I don’t #critlib as much as I should

I feel that I should #critlib more because conversations and communities like #critlib have to exist; we have to have them, and we have to let them affect librarians and library services. Honestly, this is the stuff that I waited until I was fully-credentialed and hired full-time to talk about. And I can’t tell you, I will not ever be able to tell you, how guilty I still feel that I waited this long, that I was so afraid to use my voice until now. The amazing thing about #critlib conversations for me is that they show me that I am not alone in embodying strange intersections in LIS, and never have been. These conversations are where I get to see other people successfully doing what I have hoped to do for years – use intersectional experiences and conversations about intersectionality to inform an aspiration to be a librarian who empowers people to see a world that they have a place in and to fearlessly take ownership of that place. #critlib conversations are important and special to me because of that. And I’m still very new to it; my first chat was barely a month ago. Full disclosure, I’m basing my observations on just that and the 5 Storify past-chats I’ve now sifted through. From those, though, I’ve also developed a hangup that I’ve been nursing for a few weeks now.

So, as you probably already read in Fobazi’s last post, I was a really horrible ally last Tuesday. She was trying to show me a big problem that she sees with #critlib, and I didn’t really hear what she was talking about until she up and handed me her phone so that I could see for myself. Until she did that, I thought I heard her talking about a completely different problem, and my response was basically the worst. My own hangup about #critlib actually now strikes me as a potential contribution to the problem, which I’ll try to come to terms with in the course of this post – I promise. Let me just hash it out here.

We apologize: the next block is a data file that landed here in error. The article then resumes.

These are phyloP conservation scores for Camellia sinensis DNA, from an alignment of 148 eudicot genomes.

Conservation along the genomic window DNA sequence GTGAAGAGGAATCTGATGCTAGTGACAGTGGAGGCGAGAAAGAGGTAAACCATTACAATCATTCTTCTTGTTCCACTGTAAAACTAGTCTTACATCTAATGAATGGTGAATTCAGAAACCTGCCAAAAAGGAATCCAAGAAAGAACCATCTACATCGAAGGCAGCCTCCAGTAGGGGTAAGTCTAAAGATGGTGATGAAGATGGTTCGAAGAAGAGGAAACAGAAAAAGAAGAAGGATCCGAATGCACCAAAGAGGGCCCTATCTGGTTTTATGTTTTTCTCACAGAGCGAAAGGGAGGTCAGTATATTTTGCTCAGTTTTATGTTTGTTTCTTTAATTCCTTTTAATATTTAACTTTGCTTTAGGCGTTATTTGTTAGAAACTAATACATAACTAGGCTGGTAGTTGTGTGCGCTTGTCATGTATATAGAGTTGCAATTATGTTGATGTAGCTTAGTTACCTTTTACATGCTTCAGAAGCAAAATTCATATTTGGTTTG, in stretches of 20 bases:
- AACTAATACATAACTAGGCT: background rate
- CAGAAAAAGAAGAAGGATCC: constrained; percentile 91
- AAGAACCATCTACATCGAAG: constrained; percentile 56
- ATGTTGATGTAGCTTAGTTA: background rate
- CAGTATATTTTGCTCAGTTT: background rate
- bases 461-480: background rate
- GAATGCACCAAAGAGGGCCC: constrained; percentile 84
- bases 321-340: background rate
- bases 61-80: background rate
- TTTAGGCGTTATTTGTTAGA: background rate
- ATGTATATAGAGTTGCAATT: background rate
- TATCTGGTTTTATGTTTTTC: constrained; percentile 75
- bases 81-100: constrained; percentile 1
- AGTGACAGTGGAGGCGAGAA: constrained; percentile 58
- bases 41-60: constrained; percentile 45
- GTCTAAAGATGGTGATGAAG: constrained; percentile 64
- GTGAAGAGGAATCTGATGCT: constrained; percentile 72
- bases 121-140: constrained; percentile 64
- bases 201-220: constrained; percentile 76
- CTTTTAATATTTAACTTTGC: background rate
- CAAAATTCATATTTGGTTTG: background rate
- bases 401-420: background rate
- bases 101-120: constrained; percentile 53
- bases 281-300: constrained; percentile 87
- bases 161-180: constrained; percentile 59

Fobazi was trying to talk to me about how some of the #whycritlib posts demonstrate how inaccessible the tone of #critlib conversations can be. A good few people in those discussions are academic librarians who seem to need to prove that they “speak academic.” This shows up in  chat contributions with words like “praxis” and “positivism” used in ridiculous small-liberal-arts-college ways (I would know -_-;;), or that ostentatiously refer to stuff that you’re “supposed” to read to have cred as a critical scholar or teacher. Paulo Freire’s Pedagogy of the Oppressed and bell hooks’s Teaching to Transgress, among others. That problem looks worse and worse the longer I think about it. Like, are we really going to try talking about how our profession can disrupt systemic inequality, largely in the language of privilege? And then undermine that conversation by reducing parts of it to academic-language cockfights? Really? Really, though?

I can hear you now, being like “Yeah, but you were definitely all like ‘It’s not that hard to get a working knowledge Freire’ so get off your high horse, dude.” Yeah, you have a point. I do also see the academic-ese problem from an opposite perspective, but the thing is, I feel like the way I see it and the way Fobazi sees it actually weirdly go together. I thought Fobazi was talking about the lazy-academic problem where people pretend like contributions riddled with buzzwords and references to theory are always meaningful, whether or not the references are relevant or the buzzwords aptly used. It sometimes seems like we hope that a theory reference is enough of a contribution to the conversation that we’ve earned a “pass” on contributing to the harder parts of the conversation. When I say “It’s not that hard to get a little Freire under your belt,” I mean getting a little Freire under your belt shouldn’t be the real hard part of becoming and being a critical librarian, and it certainly shouldn’t be something you feel entitled to give yourself airs about. I’m not saying that Freire is totally widely accessible or easy to understand. I’m saying that if our goal is to become critical and radical practitioners, I don’t think we should congratulate ourselves too hard just for reading one or two things by him, cuz now we gotta apply that theory. For real, in practice, in life. No, not preach it to the choir; apply it.

Being able to attach big words and abstract metaphors to issues is not supposed to be our end game. But I see so many people getting caught up in doing that, and frankly, sometimes tripping over their own vocabulary, that I kind of wonder if the conversation wouldn’t be a lot more productive if we all just agreed to use small words unless we’re really, really sure that the big words say it better.